The ESRD 5-Diamond Patient Safety Program, assisting dialysis facilities to improve both staff and patient awareness of specific patient safety areas, promoting patient safety values, and building a culture of patient safety in every dialysis facility, https://5diamondpatientsafety.org/Home.aspx. The Program includes a COVID-19 Module.
ASN, AAKP, AKF, ANNA, CDC, NANT, NKF, RPA, and the Renal Healthcare Association (formerly the NRAA) are collaborating to sponsor a January 7, 2021 webinar on Safety and Efficacy of COVID-19 Vaccines in the Dialysis Population. Webinar topics will include available information about the safety and efficacy of the current COVID-19 vaccines for health care workers and patients with CKD, the risk of poor outcomes in those contracting COVID-19, the position of the sponsors on urging dialysis patients to get vaccinated, possible concerns about receiving the vaccine, approaches to discussing and defusing those concerns, and a strategy to share the provided information widely. Find more information and register at https://goto.webcasts.com/starthere.jsp?ei=1416384&tp_key=2914871054.
The ESRD Network Coordinating Center will host a December 15, 2021 webinar for patients on Home Dialysis During COVID: Lessons Learned. Topics will include best practices, patient experiences, and patient benefits of dialyzing at home. For details and registration see https://esrdncc.org/en/covid-19/covid-webinars/.
The ESRD Network Coordinating Center will host a December 30, 2021 webinar for providers on The Importance of Kidney Transplant and Referral Process During COVID-19. Topics will include the benefits of getting patients on the waitlist, the impact that COVID-19 has had on the referral process, and how a transplant center educates patients during the pandemic. One CEU credit will be available. For details and registration see https://esrdncc.org/en/covid-19/covid-webinars/.
The Renal Support Network has published an excellent blog post titled Original Medicare vs. Medicare Advantage Plans: How Do I Decide? The post compares “plain vanilla” Medicare to Medicare Advantage (“MA” or sometimes, informally, “Medicare Part C”). Ongoing kidney patients will be eligible for MA plans in 2021 for the first time, and Medicare beneficiaries can switch plans until December 7, 2020. There are pros and cons to both, and each MA plan is unique, so kidney patients should huddle with their insurance advisors and their social worker to make sure that they enroll in the plan which best suits their individual situation. While MA plans can provide additional benefits, they are tied to specific provider groups (or “networks” – not to be confused with the ESRD Networks), and since they may provide very different advantages and disadvantages in different places, they must be evaluated individually.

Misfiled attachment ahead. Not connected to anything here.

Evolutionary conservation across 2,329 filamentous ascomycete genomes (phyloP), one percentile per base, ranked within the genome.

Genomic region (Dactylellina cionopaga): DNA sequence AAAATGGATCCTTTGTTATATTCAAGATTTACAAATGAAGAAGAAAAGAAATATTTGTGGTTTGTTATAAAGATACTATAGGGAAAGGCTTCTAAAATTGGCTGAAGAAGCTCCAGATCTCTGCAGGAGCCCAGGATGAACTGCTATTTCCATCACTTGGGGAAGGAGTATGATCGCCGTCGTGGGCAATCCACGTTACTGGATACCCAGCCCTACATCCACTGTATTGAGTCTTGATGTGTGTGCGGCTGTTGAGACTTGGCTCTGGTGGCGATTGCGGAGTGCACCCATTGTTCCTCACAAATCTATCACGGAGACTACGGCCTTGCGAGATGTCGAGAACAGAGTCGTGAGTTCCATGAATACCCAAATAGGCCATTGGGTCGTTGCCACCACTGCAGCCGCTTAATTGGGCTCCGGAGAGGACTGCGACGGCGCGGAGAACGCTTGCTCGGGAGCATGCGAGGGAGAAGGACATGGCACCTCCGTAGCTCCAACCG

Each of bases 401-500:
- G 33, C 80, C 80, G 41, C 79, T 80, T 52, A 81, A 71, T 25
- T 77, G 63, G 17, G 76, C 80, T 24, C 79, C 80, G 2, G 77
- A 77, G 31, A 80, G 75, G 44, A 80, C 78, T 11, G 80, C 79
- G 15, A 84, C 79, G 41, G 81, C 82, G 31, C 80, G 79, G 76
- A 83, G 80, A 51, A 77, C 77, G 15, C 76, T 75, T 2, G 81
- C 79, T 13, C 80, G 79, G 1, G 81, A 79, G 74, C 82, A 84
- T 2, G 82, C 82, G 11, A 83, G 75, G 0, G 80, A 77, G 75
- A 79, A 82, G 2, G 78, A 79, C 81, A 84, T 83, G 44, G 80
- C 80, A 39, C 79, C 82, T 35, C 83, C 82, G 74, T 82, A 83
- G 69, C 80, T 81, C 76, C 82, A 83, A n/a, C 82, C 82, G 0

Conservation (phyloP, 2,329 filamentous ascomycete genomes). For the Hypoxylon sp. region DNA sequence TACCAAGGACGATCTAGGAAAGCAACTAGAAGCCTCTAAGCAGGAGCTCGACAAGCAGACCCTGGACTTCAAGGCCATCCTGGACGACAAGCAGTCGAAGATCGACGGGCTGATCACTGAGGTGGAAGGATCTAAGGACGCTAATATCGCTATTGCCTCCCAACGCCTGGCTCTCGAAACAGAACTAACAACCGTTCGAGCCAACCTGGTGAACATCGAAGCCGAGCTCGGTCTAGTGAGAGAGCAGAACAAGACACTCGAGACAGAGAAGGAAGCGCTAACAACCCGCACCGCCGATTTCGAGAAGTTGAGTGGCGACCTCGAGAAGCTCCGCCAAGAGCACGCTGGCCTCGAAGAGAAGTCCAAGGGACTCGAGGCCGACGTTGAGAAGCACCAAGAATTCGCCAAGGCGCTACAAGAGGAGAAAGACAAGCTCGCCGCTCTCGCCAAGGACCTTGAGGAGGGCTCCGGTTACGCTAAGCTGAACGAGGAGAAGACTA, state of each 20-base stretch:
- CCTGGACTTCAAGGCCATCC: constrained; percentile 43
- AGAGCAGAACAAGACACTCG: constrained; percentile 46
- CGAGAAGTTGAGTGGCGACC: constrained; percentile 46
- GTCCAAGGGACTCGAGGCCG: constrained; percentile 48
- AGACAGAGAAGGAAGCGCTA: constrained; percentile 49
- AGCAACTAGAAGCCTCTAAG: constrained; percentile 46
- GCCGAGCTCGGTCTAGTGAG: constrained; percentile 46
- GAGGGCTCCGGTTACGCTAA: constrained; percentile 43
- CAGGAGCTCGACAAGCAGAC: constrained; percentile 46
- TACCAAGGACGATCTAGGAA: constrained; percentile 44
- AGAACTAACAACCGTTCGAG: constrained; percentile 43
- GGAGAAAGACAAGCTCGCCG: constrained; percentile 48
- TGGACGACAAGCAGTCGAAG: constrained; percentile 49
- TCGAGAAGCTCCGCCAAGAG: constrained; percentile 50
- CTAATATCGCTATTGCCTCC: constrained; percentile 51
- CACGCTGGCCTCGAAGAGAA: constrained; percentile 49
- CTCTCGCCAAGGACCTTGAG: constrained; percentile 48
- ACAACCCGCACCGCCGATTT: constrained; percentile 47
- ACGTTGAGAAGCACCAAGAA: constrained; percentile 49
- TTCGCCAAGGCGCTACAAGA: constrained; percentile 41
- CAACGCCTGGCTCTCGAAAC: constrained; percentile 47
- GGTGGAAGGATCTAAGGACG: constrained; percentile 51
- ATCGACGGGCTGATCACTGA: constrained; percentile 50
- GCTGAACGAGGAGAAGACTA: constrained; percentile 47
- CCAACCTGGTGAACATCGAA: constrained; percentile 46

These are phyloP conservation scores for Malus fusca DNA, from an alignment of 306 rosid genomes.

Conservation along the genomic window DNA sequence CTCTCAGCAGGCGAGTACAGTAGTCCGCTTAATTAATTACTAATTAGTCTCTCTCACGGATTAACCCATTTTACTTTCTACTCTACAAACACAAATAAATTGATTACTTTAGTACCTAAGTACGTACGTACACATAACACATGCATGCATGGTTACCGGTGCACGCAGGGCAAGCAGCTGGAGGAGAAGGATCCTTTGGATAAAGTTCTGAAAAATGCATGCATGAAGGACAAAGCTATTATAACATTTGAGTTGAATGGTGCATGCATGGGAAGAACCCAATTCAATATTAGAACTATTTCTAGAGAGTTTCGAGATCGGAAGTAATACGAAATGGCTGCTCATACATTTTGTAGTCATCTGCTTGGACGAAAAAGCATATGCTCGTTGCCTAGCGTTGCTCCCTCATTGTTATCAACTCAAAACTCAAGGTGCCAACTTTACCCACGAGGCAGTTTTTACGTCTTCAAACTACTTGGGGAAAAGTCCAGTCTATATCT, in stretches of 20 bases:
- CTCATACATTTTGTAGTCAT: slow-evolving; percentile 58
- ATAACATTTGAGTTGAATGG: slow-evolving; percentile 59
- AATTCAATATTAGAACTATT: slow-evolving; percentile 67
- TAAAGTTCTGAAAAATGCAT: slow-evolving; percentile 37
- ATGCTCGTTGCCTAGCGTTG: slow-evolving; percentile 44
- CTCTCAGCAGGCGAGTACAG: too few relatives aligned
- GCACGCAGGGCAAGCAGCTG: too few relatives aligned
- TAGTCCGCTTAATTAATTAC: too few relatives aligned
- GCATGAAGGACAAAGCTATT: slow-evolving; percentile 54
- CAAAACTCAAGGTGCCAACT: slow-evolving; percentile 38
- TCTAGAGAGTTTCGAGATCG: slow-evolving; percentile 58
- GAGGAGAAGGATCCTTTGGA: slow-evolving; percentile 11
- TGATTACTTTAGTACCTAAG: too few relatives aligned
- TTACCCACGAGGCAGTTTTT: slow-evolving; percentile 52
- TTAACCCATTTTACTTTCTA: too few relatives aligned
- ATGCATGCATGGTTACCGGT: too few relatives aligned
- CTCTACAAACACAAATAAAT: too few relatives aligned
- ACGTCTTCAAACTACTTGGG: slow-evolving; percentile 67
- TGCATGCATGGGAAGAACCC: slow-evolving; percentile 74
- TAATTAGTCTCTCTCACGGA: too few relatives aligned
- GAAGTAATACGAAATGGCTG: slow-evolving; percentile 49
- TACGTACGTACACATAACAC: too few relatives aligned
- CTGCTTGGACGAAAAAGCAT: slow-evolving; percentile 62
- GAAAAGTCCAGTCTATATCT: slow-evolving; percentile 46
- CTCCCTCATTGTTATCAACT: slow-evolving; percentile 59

CDC reports that the best way to protect yourself from the flu is to get vaccinated every year, and has begun a campaign to encourage everyone to get the flu vaccine, especially those with weakened immune systems like CKD patients, who have an increased risk of severe illness from the flu, even without considering COVID-19 – which you can get along with the flu. Find campaign resources like the animation below, in English and Spanish, at https://www.cdc.gov/flu/resource-center/freeresources/graphics/animated-fight-flu-punch.htm .
MEI’s Home Dialysis Central blog has published a post on Insurance 101 for Dialysis Social Workers. The objective is to help assure that people with Chronic Kidney Failure avoid inaccurate advice that can be very costly. The complexity is remarkable – even insurance experts should review the article for anything they may have overlooked. Find the post at https://homedialysis.org/news-and-research/blog/367-insurance-101-for-dialysis-social-workers. It may be particularly useful as we approach the 2020 Medicare Open Enrollment Period.
Just a few examples:
You must have paid Social Security taxes for a specific length of time to be eligible for Medicare to cover treatment for chronic kidney failure.
Medicare coverage starts in month 4 for in-center dialysis, but starts in month 1 for home dialysis.
Medicare part A is free, but it’s Part B that pays for dialysis, and it’s not free.
If you don’t sign up for Medicare Part B or D when you’re first eligible for part A, you’ll pay a lot more for them.
A few of the terms and acronyms that complicate matters: work credits, Medicare Advantage, Medigap, Medicaid, Medi-Cal, primary payer, Medicare assignment, MA, QMD, SLMB, COBRA, QHP, ACA.